The conference begins on October 26 with a welcome followed by free-of-charge museum tours. Guest speakers throughout the three-day event include Dennis Carr, Donald Saff, Philippe Bordes, and Louise Cooling, while lectures feature subjects such as "Ancient Egypt: Keeping time in a timeless society," and "The significance of clocks in French portraits from Boucher to David." The program concludes with a reception and dinner on October 28.
Friday, August 18, 2017
Craig Duling is an expert in rare timepieces who currently applies his knowledge as an antiquarian horologist as the owner of Heritagepocketwatch.com. A former missile and space engineer, Craig Duling has extensive experience in the assessment and evaluation of pocket watches.
The assessment and valuation of pocket watches, particularly vintage models, is extremely complex due to the wide variety of designs, styles, dates of production, and components. Identification, which requires the age and manufacturer to be pinpointed, is often a first step. Quality is also an important factor. The number of jewels, finish quality, and the materials used can be used to grade the quality of a watch.
In addition to the overall quality of the watch, the visual appearance and working condition are also factors that impact value. For example, water damage, cracks, or other damage can impact the internal functions and appearance of a pocket watch. Alternatively, unique features such as an uncommon effacement or diamond accessories, and the rarity of the watch can enhance value.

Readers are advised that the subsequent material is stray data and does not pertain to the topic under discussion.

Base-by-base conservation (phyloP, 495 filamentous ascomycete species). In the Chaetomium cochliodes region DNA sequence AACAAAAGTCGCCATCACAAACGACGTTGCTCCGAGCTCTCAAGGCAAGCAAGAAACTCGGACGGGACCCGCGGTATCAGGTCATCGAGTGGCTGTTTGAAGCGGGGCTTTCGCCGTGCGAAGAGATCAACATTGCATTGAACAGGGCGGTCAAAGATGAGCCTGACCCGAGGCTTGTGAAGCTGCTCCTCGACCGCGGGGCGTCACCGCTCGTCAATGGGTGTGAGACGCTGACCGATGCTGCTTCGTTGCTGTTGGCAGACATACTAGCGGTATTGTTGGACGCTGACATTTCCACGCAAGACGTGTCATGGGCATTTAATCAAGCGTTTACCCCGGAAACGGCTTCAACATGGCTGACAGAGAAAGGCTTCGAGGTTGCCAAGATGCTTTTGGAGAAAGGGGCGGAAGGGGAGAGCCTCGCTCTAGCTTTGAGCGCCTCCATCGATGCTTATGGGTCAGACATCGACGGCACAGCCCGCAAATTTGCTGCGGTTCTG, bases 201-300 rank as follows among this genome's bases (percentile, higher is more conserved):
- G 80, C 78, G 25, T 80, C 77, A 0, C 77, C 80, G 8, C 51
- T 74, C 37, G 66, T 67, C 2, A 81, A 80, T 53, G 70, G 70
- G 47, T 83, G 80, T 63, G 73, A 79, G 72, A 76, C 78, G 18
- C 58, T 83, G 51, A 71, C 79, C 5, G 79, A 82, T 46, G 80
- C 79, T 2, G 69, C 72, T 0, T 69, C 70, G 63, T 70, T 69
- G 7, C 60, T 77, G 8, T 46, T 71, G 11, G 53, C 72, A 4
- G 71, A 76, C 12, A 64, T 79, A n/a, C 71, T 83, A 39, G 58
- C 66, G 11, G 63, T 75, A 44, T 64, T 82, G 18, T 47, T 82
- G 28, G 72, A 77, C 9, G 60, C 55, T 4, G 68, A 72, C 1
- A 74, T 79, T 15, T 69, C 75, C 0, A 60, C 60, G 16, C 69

Thursday, July 13, 2017
An entrepreneurial leader, Craig Duling guides Heritage Management Services, Inc., and has contributed extensively to his local community. Away from work, Craig Duling has a passion for antique timepieces and maintains a blog in which he provides information oriented toward investment-grade pocket watch collectors.
Of particular interest to American collectors are railroad pocket watches, which were standard issue for conductors from the 1820s, when railroad travel emerged. Brakemen, enginemen, and yard foremen were also required to carry these pocket watches, for which railroad-grade guidelines were developed in 1893.
The timepiece was of critical importance prior to the invention of the telegraph in the 1840s, as trains often shared a single track in opposite directions, and communication while in transit was not possible. Timetables emerged to ensure that trains did not collide and were kept on the most efficient schedule possible. Unified standards for the watches came into being after a fatal head-on collision in which a faulty watch, which started and stopped, thus losing four minutes, was the culprit.